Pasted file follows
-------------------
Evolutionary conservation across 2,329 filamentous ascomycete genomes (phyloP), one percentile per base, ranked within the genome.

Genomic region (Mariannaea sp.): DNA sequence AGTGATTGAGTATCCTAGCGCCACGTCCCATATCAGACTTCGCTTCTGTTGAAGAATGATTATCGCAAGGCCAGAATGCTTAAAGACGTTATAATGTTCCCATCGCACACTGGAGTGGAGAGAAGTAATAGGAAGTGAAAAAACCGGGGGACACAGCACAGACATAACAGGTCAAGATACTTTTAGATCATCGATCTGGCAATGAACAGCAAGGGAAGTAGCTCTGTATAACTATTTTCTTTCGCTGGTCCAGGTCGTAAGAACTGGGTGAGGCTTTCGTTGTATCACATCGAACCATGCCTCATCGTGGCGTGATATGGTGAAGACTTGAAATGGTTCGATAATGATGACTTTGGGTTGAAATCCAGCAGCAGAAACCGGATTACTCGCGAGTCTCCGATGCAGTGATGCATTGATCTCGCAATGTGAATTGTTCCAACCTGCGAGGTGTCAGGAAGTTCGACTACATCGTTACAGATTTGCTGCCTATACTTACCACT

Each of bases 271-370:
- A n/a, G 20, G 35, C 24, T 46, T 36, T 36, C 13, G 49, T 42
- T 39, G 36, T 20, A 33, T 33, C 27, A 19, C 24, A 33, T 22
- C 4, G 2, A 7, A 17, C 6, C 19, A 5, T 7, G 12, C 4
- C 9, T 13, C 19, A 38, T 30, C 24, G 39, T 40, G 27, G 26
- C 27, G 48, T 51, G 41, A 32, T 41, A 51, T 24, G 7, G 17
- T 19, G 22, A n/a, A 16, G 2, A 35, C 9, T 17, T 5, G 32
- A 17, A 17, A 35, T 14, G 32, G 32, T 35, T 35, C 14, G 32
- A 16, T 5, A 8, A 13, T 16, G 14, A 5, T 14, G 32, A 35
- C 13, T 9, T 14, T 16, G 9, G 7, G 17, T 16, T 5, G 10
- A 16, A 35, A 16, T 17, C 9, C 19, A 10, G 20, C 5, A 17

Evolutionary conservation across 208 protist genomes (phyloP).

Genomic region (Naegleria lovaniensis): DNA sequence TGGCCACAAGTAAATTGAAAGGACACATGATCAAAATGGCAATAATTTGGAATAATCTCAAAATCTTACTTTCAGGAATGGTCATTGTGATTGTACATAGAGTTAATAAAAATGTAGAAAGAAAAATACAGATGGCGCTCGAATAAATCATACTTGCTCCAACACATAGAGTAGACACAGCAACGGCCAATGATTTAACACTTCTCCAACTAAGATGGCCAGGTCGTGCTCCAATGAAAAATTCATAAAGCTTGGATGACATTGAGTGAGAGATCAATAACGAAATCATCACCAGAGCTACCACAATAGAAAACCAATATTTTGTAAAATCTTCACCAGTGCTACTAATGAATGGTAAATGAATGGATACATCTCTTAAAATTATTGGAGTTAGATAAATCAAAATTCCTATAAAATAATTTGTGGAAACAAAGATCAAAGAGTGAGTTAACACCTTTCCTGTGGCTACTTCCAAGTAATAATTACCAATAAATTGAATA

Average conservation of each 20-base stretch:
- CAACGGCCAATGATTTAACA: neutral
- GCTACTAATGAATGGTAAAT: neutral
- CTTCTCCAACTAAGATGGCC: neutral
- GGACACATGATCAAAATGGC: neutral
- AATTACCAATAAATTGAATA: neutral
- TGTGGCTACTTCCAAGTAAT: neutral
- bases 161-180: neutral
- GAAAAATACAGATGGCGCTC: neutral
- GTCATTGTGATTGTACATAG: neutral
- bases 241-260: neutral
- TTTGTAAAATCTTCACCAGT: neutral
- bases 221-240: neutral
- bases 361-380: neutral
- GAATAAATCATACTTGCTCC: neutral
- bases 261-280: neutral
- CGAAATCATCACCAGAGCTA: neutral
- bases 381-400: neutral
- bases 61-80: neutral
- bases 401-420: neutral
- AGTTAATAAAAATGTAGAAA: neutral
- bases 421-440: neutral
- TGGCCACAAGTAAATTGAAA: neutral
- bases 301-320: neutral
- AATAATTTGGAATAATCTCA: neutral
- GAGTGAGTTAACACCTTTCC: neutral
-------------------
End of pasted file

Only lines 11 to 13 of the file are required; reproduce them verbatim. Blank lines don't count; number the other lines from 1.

- A 16, T 5, A 8, A 13, T 16, G 14, A 5, T 14, G 32, A 35
- C 13, T 9, T 14, T 16, G 9, G 7, G 17, T 16, T 5, G 10
- A 16, A 35, A 16, T 17, C 9, C 19, A 10, G 20, C 5, A 17